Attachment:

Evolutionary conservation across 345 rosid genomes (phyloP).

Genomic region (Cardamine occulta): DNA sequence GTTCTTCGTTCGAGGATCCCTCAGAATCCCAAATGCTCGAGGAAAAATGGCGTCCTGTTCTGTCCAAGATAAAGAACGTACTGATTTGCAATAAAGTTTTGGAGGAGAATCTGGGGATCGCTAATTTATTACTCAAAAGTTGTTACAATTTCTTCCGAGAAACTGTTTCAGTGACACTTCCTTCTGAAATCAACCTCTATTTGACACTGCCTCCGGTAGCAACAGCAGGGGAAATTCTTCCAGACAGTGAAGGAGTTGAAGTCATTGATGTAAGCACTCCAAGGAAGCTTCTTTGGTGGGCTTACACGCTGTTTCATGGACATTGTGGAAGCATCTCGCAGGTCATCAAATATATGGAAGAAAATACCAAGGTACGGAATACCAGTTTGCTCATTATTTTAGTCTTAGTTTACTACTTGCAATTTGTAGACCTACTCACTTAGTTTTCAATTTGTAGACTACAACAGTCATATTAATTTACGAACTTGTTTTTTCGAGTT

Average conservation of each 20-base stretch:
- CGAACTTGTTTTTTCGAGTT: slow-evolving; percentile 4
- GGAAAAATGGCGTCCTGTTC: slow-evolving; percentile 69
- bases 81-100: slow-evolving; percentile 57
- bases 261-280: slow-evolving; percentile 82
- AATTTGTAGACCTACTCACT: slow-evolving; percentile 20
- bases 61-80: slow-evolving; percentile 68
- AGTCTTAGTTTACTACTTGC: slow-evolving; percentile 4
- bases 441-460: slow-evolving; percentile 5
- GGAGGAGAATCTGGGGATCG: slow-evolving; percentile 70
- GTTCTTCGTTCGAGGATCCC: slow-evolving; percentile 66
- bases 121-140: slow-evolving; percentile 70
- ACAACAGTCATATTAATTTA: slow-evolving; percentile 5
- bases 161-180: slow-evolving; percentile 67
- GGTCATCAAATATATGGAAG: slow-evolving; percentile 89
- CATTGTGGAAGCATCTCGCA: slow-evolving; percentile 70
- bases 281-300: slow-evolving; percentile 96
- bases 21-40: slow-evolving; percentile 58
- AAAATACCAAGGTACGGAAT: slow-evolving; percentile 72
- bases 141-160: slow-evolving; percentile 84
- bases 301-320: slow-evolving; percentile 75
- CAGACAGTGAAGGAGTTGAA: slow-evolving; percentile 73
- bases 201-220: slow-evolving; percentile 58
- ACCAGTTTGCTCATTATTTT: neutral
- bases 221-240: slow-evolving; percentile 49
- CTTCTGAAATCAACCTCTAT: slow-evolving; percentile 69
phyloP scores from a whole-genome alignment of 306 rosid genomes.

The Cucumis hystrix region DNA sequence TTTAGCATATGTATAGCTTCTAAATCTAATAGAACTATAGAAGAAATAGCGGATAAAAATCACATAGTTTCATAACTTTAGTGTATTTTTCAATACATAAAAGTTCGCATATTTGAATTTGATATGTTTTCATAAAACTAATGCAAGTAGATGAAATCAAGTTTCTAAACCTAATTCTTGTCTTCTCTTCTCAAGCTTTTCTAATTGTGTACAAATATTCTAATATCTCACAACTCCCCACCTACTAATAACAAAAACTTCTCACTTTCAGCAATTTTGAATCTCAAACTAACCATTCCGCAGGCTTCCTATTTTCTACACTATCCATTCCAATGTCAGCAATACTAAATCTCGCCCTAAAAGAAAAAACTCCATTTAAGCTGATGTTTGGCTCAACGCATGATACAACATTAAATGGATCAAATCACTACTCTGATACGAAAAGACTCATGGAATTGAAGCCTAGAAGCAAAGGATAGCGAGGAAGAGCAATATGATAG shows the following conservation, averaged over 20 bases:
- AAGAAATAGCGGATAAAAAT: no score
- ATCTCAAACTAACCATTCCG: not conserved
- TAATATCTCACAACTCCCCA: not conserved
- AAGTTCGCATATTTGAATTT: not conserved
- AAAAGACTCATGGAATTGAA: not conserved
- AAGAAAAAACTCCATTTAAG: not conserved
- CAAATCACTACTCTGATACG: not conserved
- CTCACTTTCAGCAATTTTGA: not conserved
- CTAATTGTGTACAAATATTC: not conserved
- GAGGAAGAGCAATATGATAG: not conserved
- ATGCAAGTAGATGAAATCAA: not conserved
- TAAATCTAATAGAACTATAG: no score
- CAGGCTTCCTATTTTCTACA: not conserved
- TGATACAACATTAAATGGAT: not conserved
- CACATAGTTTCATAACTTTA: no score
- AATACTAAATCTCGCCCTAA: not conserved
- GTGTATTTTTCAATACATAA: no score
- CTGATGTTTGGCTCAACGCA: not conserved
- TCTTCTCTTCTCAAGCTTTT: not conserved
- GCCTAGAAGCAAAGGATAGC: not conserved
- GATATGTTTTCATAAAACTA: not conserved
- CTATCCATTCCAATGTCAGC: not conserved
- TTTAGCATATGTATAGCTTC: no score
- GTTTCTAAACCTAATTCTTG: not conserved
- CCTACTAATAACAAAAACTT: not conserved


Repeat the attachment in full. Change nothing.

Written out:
Evolutionary conservation across 345 rosid genomes (phyloP).

Genomic region (Cardamine occulta): DNA sequence GTTCTTCGTTCGAGGATCCCTCAGAATCCCAAATGCTCGAGGAAAAATGGCGTCCTGTTCTGTCCAAGATAAAGAACGTACTGATTTGCAATAAAGTTTTGGAGGAGAATCTGGGGATCGCTAATTTATTACTCAAAAGTTGTTACAATTTCTTCCGAGAAACTGTTTCAGTGACACTTCCTTCTGAAATCAACCTCTATTTGACACTGCCTCCGGTAGCAACAGCAGGGGAAATTCTTCCAGACAGTGAAGGAGTTGAAGTCATTGATGTAAGCACTCCAAGGAAGCTTCTTTGGTGGGCTTACACGCTGTTTCATGGACATTGTGGAAGCATCTCGCAGGTCATCAAATATATGGAAGAAAATACCAAGGTACGGAATACCAGTTTGCTCATTATTTTAGTCTTAGTTTACTACTTGCAATTTGTAGACCTACTCACTTAGTTTTCAATTTGTAGACTACAACAGTCATATTAATTTACGAACTTGTTTTTTCGAGTT

Average conservation of each 20-base stretch:
- CGAACTTGTTTTTTCGAGTT: slow-evolving; percentile 4
- GGAAAAATGGCGTCCTGTTC: slow-evolving; percentile 69
- bases 81-100: slow-evolving; percentile 57
- bases 261-280: slow-evolving; percentile 82
- AATTTGTAGACCTACTCACT: slow-evolving; percentile 20
- bases 61-80: slow-evolving; percentile 68
- AGTCTTAGTTTACTACTTGC: slow-evolving; percentile 4
- bases 441-460: slow-evolving; percentile 5
- GGAGGAGAATCTGGGGATCG: slow-evolving; percentile 70
- GTTCTTCGTTCGAGGATCCC: slow-evolving; percentile 66
- bases 121-140: slow-evolving; percentile 70
- ACAACAGTCATATTAATTTA: slow-evolving; percentile 5
- bases 161-180: slow-evolving; percentile 67
- GGTCATCAAATATATGGAAG: slow-evolving; percentile 89
- CATTGTGGAAGCATCTCGCA: slow-evolving; percentile 70
- bases 281-300: slow-evolving; percentile 96
- bases 21-40: slow-evolving; percentile 58
- AAAATACCAAGGTACGGAAT: slow-evolving; percentile 72
- bases 141-160: slow-evolving; percentile 84
- bases 301-320: slow-evolving; percentile 75
- CAGACAGTGAAGGAGTTGAA: slow-evolving; percentile 73
- bases 201-220: slow-evolving; percentile 58
- ACCAGTTTGCTCATTATTTT: neutral
- bases 221-240: slow-evolving; percentile 49
- CTTCTGAAATCAACCTCTAT: slow-evolving; percentile 69
phyloP scores from a whole-genome alignment of 306 rosid genomes.

The Cucumis hystrix region DNA sequence TTTAGCATATGTATAGCTTCTAAATCTAATAGAACTATAGAAGAAATAGCGGATAAAAATCACATAGTTTCATAACTTTAGTGTATTTTTCAATACATAAAAGTTCGCATATTTGAATTTGATATGTTTTCATAAAACTAATGCAAGTAGATGAAATCAAGTTTCTAAACCTAATTCTTGTCTTCTCTTCTCAAGCTTTTCTAATTGTGTACAAATATTCTAATATCTCACAACTCCCCACCTACTAATAACAAAAACTTCTCACTTTCAGCAATTTTGAATCTCAAACTAACCATTCCGCAGGCTTCCTATTTTCTACACTATCCATTCCAATGTCAGCAATACTAAATCTCGCCCTAAAAGAAAAAACTCCATTTAAGCTGATGTTTGGCTCAACGCATGATACAACATTAAATGGATCAAATCACTACTCTGATACGAAAAGACTCATGGAATTGAAGCCTAGAAGCAAAGGATAGCGAGGAAGAGCAATATGATAG shows the following conservation, averaged over 20 bases:
- AAGAAATAGCGGATAAAAAT: no score
- ATCTCAAACTAACCATTCCG: not conserved
- TAATATCTCACAACTCCCCA: not conserved
- AAGTTCGCATATTTGAATTT: not conserved
- AAAAGACTCATGGAATTGAA: not conserved
- AAGAAAAAACTCCATTTAAG: not conserved
- CAAATCACTACTCTGATACG: not conserved
- CTCACTTTCAGCAATTTTGA: not conserved
- CTAATTGTGTACAAATATTC: not conserved
- GAGGAAGAGCAATATGATAG: not conserved
- ATGCAAGTAGATGAAATCAA: not conserved
- TAAATCTAATAGAACTATAG: no score
- CAGGCTTCCTATTTTCTACA: not conserved
- TGATACAACATTAAATGGAT: not conserved
- CACATAGTTTCATAACTTTA: no score
- AATACTAAATCTCGCCCTAA: not conserved
- GTGTATTTTTCAATACATAA: no score
- CTGATGTTTGGCTCAACGCA: not conserved
- TCTTCTCTTCTCAAGCTTTT: not conserved
- GCCTAGAAGCAAAGGATAGC: not conserved
- GATATGTTTTCATAAAACTA: not conserved
- CTATCCATTCCAATGTCAGC: not conserved
- TTTAGCATATGTATAGCTTC: no score
- GTTTCTAAACCTAATTCTTG: not conserved
- CCTACTAATAACAAAAACTT: not conserved